A major network of trackways, in use since Neolithic times runs from the Norfolk Coast near Kings Lynn, all the way across country to Lyme Regis on the Dorset coast, a total of some 363 miles.

Much of this trackway, known today as the Greater Ridgeway is still in evidence, and is incorporated into a series of modern long distance trails known by several names for its different sections:

  • The Peddars Way – runs from Holme-next-the-Sea down to Knettishall Heath near Thetford in Norfolk.
  • The Icknield Way – runs from Knettishall Heath, SE of Thetford across country to Ivinghoe Beacon in Buckinghamshire.
  • The Ridgeway – runs from Ivinghoe Beacon to West Overton, west of Marlborough in Wiltshire.
  • The Wessex Ridgeway – runs from West Overton, via Stonehenge, to Lyme Regis in Dorset.

GtRidgeway

It’s no coincidence that this set of trackways follows a geological band of chalk which runs diagonally across Southern England. Some of these trails overlap, as explained by the Friends of the Ridgeway website:

 The Ridgeway, like other pre-historic routes, was never a single, designated road, but rather a complex of braided tracks, with subsidiary ways diverging and coming together.  Successive ages made use of the route for their own purposes, and left the marks of their passage.  Pre-historic barrows and burial mounds line the route and excavations have found implements and ornaments from many sources.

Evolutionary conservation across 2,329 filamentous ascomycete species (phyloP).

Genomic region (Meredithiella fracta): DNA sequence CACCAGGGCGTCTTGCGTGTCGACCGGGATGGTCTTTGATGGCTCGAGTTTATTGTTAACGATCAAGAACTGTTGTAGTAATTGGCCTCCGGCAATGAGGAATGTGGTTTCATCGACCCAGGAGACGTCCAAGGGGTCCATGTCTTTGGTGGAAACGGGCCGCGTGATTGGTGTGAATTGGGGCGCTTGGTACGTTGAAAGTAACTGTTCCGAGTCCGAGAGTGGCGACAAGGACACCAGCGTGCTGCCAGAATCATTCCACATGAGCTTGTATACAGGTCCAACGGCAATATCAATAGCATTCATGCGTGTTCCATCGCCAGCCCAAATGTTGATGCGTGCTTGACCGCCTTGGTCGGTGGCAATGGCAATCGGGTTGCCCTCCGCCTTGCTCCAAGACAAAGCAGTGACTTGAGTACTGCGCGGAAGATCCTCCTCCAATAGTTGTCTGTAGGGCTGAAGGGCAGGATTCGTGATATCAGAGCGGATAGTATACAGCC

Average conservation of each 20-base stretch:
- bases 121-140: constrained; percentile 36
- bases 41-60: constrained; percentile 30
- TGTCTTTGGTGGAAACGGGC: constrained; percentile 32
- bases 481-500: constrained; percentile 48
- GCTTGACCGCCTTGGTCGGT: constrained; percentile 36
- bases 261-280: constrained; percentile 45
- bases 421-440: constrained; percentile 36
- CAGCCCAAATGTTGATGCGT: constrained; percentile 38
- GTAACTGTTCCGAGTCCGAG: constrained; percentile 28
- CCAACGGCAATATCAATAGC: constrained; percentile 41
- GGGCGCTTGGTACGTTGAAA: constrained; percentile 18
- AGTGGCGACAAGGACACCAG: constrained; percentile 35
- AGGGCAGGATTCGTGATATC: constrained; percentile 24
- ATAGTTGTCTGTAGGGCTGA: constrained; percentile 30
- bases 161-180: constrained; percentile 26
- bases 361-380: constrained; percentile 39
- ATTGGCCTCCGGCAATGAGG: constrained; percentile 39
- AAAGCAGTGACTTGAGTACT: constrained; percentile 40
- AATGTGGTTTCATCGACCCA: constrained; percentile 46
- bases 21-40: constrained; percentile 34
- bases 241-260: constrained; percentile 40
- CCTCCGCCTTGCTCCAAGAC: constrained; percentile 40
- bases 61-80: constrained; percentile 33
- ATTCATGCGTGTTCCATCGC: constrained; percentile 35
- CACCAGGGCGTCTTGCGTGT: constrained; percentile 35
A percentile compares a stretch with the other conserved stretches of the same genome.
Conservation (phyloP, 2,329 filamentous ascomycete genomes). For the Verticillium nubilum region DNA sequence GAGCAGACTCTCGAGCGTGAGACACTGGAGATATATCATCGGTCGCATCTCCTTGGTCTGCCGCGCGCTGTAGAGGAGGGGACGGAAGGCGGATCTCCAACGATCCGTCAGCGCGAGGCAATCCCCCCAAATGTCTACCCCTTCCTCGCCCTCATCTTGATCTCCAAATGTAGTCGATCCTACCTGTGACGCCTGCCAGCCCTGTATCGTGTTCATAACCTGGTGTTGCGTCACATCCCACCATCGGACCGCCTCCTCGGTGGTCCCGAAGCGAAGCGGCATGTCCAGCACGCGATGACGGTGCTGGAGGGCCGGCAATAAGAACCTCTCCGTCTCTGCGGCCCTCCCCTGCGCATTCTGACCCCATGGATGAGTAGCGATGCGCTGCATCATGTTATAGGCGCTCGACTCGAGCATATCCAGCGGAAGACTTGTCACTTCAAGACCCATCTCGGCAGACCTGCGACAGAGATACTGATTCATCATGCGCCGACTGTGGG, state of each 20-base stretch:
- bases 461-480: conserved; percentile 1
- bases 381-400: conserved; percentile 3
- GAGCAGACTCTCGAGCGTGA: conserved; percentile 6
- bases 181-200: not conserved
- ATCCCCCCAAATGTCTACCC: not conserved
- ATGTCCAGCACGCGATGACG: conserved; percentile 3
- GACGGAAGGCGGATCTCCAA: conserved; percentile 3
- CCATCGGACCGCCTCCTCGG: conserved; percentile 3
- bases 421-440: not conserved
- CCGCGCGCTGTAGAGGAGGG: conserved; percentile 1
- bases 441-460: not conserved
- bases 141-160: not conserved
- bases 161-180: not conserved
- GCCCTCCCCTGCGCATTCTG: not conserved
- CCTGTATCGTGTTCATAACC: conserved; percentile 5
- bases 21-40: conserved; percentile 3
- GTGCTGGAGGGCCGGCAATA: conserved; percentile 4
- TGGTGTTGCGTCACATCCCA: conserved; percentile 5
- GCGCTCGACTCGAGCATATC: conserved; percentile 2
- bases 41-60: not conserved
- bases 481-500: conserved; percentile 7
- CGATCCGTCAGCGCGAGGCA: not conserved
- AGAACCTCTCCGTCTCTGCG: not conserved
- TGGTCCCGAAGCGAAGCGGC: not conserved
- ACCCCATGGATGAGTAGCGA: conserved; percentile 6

As the land lower down the slopes was cleared, a lower route became feasible in summer, closer to the spring line where water was accessible to travellers and their mounts.  While The Ridgeway followed the top of the downs the Lower, or Icknield Way, runs parallel to it just above the foot of the slope, as far south as Wanborough near Swindon. To the north of the Chilterns, where the chalk is flatter, the routes come together.  The Icknield Way was used and upgraded by the Romans for much of its length for both trade and military purposes.

In a series of forthcoming articles, we’ll be looking at each of these modern sections, noting some of the archaeological sites that sit on or near the trackways as we go.

(And no, I haven’t walked the whole route. Yet…)